That's exactly what MTS Driver Recruiters, Southfield, Mich., which provides outsourced driver recruiting services, has learned.
"The biggest thing when you talk about being able to distinguish between drivers who are more qualified and [those] likely to become a safety issue, it's a matter of truly understanding their background and their potential to do damage," says MTS CEO Ken Walker. "We take more of an investigative approach to background rather than an administrative approach."
While many trucking companies do their DOT-required due diligence, Walker says, "we're responsible for having answers for our customers. That means we have to actually do whatever is necessary to actually investigate that person's background and talk to that employer. I think a lot of employers, if they took the same approach, while it may be time-consuming and costly to go that extra mile to get those answers, they'd make it up on the other end."
MTS has specialists who know who to call at various companies, who have developed relationships with those people, and who know what questions to ask and how to listen to the answers.
"A lot of times, the people doing background checks don't understand the operational side of it," Walker explains. "If you've got an administrative person with a list of questions, they don't understand how to interpret the data and probe in the right areas."
For example, Walker says, if a driver has had an accident or an incident, the details of that event could make a big difference in whether or not you want to hire that driver. "An administrative person may not understand the significance of the seriousness of incidents in a vehicle going forward versus a vehicle going backward," he explains. "A guy backing a 53-foot trailer into a tight dock may have in his history one or two instances of hitting another trailer," and still be a good driver. "But a guy who hit a trailer going forward is an entirely different animal."
Automating The Process
All of this has been made easier than it used to be, because one of the biggest changes in the driver screening process in recent years is the increasing ability to automate parts of the process.
"One of the big events we've seen are applicant tracking systems or workflow processing," says USIS's Spencer. "We used to handle everything on paper; now they're relying a lot more on electronics. We do a lot of partnerships and integrations where our information is flowing into someone else's [automatic screening] system."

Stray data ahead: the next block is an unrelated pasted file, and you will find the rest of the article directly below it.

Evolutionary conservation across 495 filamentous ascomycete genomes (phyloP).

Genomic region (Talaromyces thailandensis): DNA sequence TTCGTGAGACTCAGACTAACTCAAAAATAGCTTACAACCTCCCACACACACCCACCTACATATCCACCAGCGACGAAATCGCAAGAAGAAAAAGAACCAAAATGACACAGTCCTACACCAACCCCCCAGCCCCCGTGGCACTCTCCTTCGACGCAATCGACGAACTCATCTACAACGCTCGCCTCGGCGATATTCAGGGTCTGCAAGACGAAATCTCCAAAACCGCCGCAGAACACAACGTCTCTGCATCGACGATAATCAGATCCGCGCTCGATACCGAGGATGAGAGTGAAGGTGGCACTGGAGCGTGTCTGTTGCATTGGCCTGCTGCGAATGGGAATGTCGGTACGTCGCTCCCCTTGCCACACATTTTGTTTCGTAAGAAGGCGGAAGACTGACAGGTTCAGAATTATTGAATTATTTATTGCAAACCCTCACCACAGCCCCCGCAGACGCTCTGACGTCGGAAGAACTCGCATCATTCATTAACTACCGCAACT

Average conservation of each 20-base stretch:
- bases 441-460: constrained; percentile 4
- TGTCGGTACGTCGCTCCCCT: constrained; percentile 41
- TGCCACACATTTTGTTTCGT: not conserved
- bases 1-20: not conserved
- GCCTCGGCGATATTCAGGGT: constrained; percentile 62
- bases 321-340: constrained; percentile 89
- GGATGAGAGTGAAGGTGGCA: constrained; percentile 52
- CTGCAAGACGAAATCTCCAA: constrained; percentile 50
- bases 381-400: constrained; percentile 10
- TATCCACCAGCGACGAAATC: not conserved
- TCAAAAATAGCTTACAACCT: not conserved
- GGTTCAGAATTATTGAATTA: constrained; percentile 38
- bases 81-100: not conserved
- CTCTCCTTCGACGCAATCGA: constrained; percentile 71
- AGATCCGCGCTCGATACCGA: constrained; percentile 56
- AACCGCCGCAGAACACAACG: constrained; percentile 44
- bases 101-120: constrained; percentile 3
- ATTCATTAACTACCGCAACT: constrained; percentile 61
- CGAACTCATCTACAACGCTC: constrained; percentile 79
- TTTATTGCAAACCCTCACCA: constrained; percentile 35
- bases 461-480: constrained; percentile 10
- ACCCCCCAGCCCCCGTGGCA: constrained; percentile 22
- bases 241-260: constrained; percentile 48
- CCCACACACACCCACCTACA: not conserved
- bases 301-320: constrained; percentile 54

For instance, at Tulsa, Okla.-based Tenstreet, a program set up to screen electronic driver applications can go ahead and "score" applicants based on factors important to the company based on the applicant's self-disclosed information, such as clean MVR, amount of experience, drug and alcohol testing, criminal record, etc.
"It's very, very important that you get to those top guys first," says Tenstreet CEO Craig Johnson. "Everybody wants the 'good apples,' so if you have a way that the application comes in and you use software to process it faster, you can make a bona fide offer faster. If you're continually losing out to the companies that have a faster hiring process, the cream of the crop is taken by other companies, and you have no choice - you have to hire what's left."
Tenstreet also has an automated master checklist to help recruiters get all the little steps done that they have to do before they can make an offer. Then there's seamless integration with USIS/DAC and other major driver background screening services. With one click, you can run an MVR or criminal record check.
"What we're trying to do, we're trying to get rid of a lot of the grunt stuff so the recruiters can concentrate on talking to drivers and hiring the good ones," Johnson says.